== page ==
Transportation in Greece is not necessarily wallet-friendly – certainly not for Greeks. In fact, if you decide to rent a car, transportation in Greece might actually turn out to be your highest cost.
If you are driving around Greece, you should know that while much of the road network in Greece is brand new and fantastic, there are also many toll stations. The price of gas is actually rather high, compared to other EU countries.
If you don’t want to drive, public buses and trains are pretty good. Prices vary a lot, so you will have to check the price for the trip you want to take. As an example, a bus ticket from Athens to Delphi is about 17 euro, and the train from Athens to Kalambaka costs 33 euro (2019 prices).
Ferries and flights in Greece
The cost of ferry tickets also varies a lot, depending on the distance and the type of boat you are using. Generally speaking, one-way tickets from Piraeus to most of the Cyclades islands start from around 30-35 euro, while there are many more expensive options.
Finally, when it comes to flying within Greece, you will be surprised at how costly the tickets can be. We suggest looking for domestic flights as early as possible, as last minute prices can get really high.
Note that, as a rule, you can’t fly directly from one island to another. You would either fly with a stop in Athens, or take a ferry, if the islands are close to each other.
Cost of meals in Greece
When it comes to food in Greece, most visitors find that it’s actually good value. Obviously it depends on where you are and what you are eating, but it’s very easy to eat at a nice taverna with 10-15 euro per person.
If you want to do Greece on a budget, you can always stick to street food or fast food, like souvlaki, gyros and bakery goodies. You can also do some shopping at a street market, and cook at the place you are staying.
On the other hand, if you are interested in fresh fish or gourmet cuisine, you will need to budget a lot more for a meal in Greece. Similarly, if you are visiting Mykonos and Santorini, be prepared for higher prices – not necessarily with equally higher quality.
Cost of sightseeing in Greece
The cost of sightseeing in Greece depends on the individual attraction. The most popular archaeological sites and museums are more expensive. As an example, the combined ticket for the Acropolis and the other sites in Athens costs 30 euro, while the individual prices decrease during the winter months.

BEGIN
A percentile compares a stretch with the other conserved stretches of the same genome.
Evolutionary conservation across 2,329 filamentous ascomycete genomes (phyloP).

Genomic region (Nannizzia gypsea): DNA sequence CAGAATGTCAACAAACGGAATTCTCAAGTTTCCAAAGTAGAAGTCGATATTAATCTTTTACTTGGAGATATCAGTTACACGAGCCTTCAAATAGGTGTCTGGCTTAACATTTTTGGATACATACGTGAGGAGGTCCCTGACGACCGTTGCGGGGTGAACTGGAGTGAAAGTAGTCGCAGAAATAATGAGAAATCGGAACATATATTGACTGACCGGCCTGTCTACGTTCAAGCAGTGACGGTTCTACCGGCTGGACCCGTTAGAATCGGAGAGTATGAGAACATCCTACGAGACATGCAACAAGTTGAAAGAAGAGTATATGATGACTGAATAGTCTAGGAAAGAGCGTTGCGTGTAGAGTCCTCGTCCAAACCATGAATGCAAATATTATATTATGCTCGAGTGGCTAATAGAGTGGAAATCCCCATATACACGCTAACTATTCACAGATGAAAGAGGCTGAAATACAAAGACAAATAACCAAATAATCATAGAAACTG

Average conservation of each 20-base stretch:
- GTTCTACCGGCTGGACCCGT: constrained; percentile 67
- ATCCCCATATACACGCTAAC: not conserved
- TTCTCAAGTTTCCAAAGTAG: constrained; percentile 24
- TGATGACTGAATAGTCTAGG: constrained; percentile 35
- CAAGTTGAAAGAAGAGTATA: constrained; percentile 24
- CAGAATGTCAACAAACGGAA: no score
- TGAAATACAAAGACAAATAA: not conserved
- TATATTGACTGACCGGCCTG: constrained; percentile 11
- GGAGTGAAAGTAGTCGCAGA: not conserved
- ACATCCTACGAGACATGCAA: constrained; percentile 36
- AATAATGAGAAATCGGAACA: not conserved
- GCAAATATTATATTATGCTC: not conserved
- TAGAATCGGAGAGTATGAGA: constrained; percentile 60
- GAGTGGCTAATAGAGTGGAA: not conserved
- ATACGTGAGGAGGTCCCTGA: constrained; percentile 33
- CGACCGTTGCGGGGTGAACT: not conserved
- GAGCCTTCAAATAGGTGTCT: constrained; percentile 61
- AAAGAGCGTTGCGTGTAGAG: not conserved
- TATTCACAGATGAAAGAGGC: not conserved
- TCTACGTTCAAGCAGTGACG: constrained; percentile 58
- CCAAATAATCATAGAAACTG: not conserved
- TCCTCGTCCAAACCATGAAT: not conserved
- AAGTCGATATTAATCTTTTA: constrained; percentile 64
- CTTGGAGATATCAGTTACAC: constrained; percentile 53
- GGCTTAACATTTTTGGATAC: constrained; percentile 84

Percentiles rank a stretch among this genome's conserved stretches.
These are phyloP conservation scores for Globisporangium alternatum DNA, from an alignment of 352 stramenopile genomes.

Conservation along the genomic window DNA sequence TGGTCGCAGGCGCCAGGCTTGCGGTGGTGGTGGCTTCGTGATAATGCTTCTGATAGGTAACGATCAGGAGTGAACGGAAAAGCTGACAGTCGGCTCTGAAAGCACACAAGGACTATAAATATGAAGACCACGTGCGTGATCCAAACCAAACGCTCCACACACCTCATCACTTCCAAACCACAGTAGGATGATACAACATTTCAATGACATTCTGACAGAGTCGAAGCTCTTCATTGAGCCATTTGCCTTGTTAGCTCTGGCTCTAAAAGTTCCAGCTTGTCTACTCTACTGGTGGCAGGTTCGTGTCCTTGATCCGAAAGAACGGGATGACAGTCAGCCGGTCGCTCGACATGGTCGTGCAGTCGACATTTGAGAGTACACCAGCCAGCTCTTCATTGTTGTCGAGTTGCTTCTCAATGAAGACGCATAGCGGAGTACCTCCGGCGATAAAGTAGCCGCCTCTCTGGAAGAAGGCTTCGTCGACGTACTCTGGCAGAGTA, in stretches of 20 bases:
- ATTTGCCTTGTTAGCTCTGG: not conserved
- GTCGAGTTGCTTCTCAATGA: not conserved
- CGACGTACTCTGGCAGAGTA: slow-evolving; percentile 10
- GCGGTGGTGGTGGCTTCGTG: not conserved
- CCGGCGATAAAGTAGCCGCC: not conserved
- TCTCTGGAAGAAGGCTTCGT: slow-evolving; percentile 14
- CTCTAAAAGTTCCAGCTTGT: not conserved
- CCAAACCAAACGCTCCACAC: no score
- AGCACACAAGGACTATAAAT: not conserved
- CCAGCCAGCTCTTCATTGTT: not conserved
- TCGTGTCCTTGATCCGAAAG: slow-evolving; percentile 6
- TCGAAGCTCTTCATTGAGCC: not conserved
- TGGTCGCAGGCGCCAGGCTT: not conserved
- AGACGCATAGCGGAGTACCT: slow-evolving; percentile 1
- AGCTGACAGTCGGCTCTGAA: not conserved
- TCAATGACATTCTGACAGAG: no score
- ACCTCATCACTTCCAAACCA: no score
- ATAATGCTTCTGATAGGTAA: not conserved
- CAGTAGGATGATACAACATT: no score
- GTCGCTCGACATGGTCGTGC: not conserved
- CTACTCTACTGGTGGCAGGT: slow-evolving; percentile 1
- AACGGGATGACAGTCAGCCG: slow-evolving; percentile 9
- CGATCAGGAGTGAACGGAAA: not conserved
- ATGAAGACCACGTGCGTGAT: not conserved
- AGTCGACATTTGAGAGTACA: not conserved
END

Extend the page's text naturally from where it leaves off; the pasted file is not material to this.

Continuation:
You could also visit the sites and museums with a guide, who will help you understand more about life in Ancient Greece. If you are travelling with children, you could consider doing some sort of Greek Mythology travel itinerary.
At the same time, there are plenty of free activities, attractions and things to do all around the country. Here are some free things to do in Athens.
Step 7 – Prepare for occasional strikes in Greece
The strikes are often announced only a couple of days in advance, and there is no way to predict when a strike is going to happen. That said, the 1st of May is always a strike day for ferries and possibly other means of transport, so avoid travelling then.
The best advice we can give you is the following. If you are arriving to and leaving from Athens, it’s best to spend the last days of your trip in our capital. This way you won’t be stuck on an island if a last-minute ferry strike is announced. You could also consider getting travel insurance!
How to plan a trip to Greece
With all the above in mind, you will hopefully be a little closer to planning your dream Greek trip.
If you have a week in Greece, starting and ending in Athens, our suggestions are
- Visit one or two of the Greek islands and stay in Athens for the rest of the time
- Hire a car to tour around the Peloponnese, and allow for a couple of days in Athens
- Visit Delphi and Meteora either on a tour or by car / public transportation, and perhaps take a day trip to an island close to Athens
If you have two weeks in Greece, you can combine more areas, or go for a longer road trip including Western or Northern Greece.
Tips for planning a trip to Greece
We hope this guide has helped you think about your future Greece trips! If you have any specific questions, please ask them in the comments.